The history of wrongful convictions has led to what it is today. It is far from perfect, but over more time and development of technology, less innocent people will be serving time for crimes they did not commit.
A recent hit on Netflix, “Making a Murderer” is about Steven Avery, a young man from Wisconsin. He was found guilty of rape and was sent to prison. After serving time for eighteen years, he was released when DNA evidence proved he was innocent, as he told everyone the whole time.
Two years after his release, Avery was about to sue the county and local officials for his wrongful conviction, but instead he was arrested for the murder of a local photographer. Avery once again told them he was innocent, but he was found guilty of first-degree intentional homicide and is serving life in prison with no chance of parole. Brendan Dassey, Avery’s nephew who resided next door to him, allegedly took part in the murder, was also sentenced to life but will be eligible for parole in 2048.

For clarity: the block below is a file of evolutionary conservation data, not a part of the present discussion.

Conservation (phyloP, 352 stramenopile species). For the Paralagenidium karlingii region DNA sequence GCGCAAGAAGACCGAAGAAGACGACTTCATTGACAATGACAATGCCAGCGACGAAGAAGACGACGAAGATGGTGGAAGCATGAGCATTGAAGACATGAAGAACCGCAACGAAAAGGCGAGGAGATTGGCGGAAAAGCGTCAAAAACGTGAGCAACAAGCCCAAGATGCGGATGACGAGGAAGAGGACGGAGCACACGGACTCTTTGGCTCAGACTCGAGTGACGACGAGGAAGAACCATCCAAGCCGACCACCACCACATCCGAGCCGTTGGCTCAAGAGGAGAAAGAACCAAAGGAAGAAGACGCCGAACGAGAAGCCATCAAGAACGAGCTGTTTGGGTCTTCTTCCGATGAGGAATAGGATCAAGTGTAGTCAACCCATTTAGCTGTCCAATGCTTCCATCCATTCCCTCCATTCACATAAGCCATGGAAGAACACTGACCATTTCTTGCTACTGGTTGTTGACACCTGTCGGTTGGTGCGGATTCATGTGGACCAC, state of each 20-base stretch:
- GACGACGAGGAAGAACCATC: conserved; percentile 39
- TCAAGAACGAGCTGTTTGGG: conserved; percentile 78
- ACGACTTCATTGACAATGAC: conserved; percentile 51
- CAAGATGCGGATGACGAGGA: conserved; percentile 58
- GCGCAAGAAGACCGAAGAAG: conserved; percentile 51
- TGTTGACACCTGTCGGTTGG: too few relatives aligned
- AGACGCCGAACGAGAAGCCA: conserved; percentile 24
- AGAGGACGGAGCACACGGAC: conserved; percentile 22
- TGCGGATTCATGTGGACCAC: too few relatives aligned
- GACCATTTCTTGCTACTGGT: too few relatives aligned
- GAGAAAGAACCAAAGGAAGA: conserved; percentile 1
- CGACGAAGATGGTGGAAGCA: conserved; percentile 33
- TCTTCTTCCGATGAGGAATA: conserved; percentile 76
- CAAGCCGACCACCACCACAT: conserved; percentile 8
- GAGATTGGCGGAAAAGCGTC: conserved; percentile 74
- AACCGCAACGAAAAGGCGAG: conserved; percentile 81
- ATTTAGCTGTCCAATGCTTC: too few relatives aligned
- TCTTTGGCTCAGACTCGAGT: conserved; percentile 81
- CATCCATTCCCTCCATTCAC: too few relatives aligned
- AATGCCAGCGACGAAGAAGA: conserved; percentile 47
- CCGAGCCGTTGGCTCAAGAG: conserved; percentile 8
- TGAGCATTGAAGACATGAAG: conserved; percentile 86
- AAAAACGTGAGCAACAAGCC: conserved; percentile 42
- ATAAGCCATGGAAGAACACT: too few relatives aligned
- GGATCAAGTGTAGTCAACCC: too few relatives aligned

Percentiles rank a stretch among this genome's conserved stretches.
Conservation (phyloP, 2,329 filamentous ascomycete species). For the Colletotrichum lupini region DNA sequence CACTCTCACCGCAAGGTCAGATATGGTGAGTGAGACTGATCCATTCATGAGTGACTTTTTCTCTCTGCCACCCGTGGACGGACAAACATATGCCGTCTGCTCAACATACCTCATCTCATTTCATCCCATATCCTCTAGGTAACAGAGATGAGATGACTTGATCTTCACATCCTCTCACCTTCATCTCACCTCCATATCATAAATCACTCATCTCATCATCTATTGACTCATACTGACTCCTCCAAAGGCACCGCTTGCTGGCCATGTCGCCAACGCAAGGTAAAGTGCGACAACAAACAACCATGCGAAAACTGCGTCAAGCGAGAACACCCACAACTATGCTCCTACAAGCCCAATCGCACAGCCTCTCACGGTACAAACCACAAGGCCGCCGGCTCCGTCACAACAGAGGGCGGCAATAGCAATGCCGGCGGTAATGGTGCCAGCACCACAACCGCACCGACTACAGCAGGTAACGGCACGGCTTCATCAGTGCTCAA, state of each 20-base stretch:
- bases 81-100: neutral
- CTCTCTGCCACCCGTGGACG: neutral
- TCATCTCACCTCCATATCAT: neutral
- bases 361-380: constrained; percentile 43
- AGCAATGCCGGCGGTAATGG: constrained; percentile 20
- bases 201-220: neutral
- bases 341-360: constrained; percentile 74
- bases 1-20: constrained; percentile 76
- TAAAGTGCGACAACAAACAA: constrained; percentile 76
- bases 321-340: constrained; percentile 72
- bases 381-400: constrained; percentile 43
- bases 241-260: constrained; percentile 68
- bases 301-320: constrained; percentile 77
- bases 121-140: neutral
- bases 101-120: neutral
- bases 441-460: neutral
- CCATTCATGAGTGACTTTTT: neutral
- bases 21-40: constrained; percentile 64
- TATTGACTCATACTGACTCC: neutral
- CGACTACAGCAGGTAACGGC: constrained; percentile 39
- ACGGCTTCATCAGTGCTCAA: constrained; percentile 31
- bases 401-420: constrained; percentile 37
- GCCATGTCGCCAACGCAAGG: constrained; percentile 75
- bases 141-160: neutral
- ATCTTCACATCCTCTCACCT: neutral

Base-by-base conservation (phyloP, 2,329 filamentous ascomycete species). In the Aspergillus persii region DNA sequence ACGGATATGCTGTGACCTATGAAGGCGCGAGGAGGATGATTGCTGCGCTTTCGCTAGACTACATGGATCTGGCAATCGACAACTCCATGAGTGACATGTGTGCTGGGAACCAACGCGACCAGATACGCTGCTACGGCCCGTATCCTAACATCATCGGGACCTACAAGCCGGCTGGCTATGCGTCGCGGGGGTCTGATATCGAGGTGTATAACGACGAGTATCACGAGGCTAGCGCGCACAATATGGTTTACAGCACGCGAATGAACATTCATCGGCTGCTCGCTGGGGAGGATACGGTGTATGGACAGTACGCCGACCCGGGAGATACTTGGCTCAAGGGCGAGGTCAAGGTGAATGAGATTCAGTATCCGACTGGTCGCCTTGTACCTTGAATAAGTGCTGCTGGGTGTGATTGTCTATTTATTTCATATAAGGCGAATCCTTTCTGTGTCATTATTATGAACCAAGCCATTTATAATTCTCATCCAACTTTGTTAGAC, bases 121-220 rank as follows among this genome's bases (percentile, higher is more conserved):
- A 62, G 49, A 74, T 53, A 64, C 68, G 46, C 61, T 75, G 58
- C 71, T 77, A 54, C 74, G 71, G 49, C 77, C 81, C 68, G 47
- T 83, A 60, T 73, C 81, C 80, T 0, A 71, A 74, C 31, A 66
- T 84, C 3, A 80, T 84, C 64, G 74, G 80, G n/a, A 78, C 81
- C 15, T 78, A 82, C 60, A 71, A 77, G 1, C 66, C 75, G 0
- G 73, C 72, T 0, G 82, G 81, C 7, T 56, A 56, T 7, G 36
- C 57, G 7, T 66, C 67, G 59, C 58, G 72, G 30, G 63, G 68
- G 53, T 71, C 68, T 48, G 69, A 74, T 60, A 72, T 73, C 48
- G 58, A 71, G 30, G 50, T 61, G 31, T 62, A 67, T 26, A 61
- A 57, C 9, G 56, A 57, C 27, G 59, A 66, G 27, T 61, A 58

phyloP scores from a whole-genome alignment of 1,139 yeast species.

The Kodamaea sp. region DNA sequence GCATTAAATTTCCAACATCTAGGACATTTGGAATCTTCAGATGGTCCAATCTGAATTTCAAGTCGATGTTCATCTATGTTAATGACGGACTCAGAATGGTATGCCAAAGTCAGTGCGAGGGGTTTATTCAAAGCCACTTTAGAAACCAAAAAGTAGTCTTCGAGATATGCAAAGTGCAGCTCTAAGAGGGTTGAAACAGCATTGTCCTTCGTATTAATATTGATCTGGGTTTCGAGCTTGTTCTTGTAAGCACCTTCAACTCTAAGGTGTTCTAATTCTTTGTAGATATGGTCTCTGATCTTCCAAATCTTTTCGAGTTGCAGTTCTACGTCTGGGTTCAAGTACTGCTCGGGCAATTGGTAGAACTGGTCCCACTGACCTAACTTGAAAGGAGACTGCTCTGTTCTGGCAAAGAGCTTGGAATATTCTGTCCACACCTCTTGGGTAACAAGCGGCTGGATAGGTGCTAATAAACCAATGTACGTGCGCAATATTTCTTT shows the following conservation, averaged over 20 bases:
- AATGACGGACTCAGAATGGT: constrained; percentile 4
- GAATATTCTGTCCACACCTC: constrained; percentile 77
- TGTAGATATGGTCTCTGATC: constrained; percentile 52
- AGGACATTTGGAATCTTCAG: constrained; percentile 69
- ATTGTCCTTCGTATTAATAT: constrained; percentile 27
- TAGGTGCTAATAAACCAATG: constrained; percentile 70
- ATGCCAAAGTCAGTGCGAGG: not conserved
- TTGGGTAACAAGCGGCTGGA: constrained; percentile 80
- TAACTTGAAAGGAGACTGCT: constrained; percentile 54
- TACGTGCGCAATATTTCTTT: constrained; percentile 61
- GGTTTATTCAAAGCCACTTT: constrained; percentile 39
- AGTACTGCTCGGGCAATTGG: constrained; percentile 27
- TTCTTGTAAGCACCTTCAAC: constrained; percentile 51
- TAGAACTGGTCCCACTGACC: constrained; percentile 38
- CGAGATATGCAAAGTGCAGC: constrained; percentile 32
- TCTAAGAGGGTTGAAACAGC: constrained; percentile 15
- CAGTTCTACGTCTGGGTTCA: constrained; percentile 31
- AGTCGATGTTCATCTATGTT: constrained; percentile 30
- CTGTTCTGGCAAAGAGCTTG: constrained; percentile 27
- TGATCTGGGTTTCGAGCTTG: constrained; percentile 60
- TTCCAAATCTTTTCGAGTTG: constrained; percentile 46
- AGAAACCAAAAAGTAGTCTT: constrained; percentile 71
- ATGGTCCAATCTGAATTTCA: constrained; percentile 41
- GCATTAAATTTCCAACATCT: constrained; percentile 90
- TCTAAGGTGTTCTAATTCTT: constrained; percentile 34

Although “Making a Murderer” came out in 2016, it actually took place in the 80’s. The first part of the show is about Avery’s first arrest and his trial. The rest of the episodes talk about the photographers murder and the trial followed.
Dassey has an IQ of 70, and he also reads at a 4th-grade level. The interview with the police then led to his confession and his arrest. Dassey then recanted his confession in court, and his lawyers argued that he didn’t know or understand what he was doing or what the consequences would be because he had learning disabilities.
Many theories were made when Avery was sentenced to prison. Was he set up? Was evidence tampered with? Was this payback for trying to sue? Was Dassey’s confession coerced? All of these questions are factors that play into wrongful convictions today too.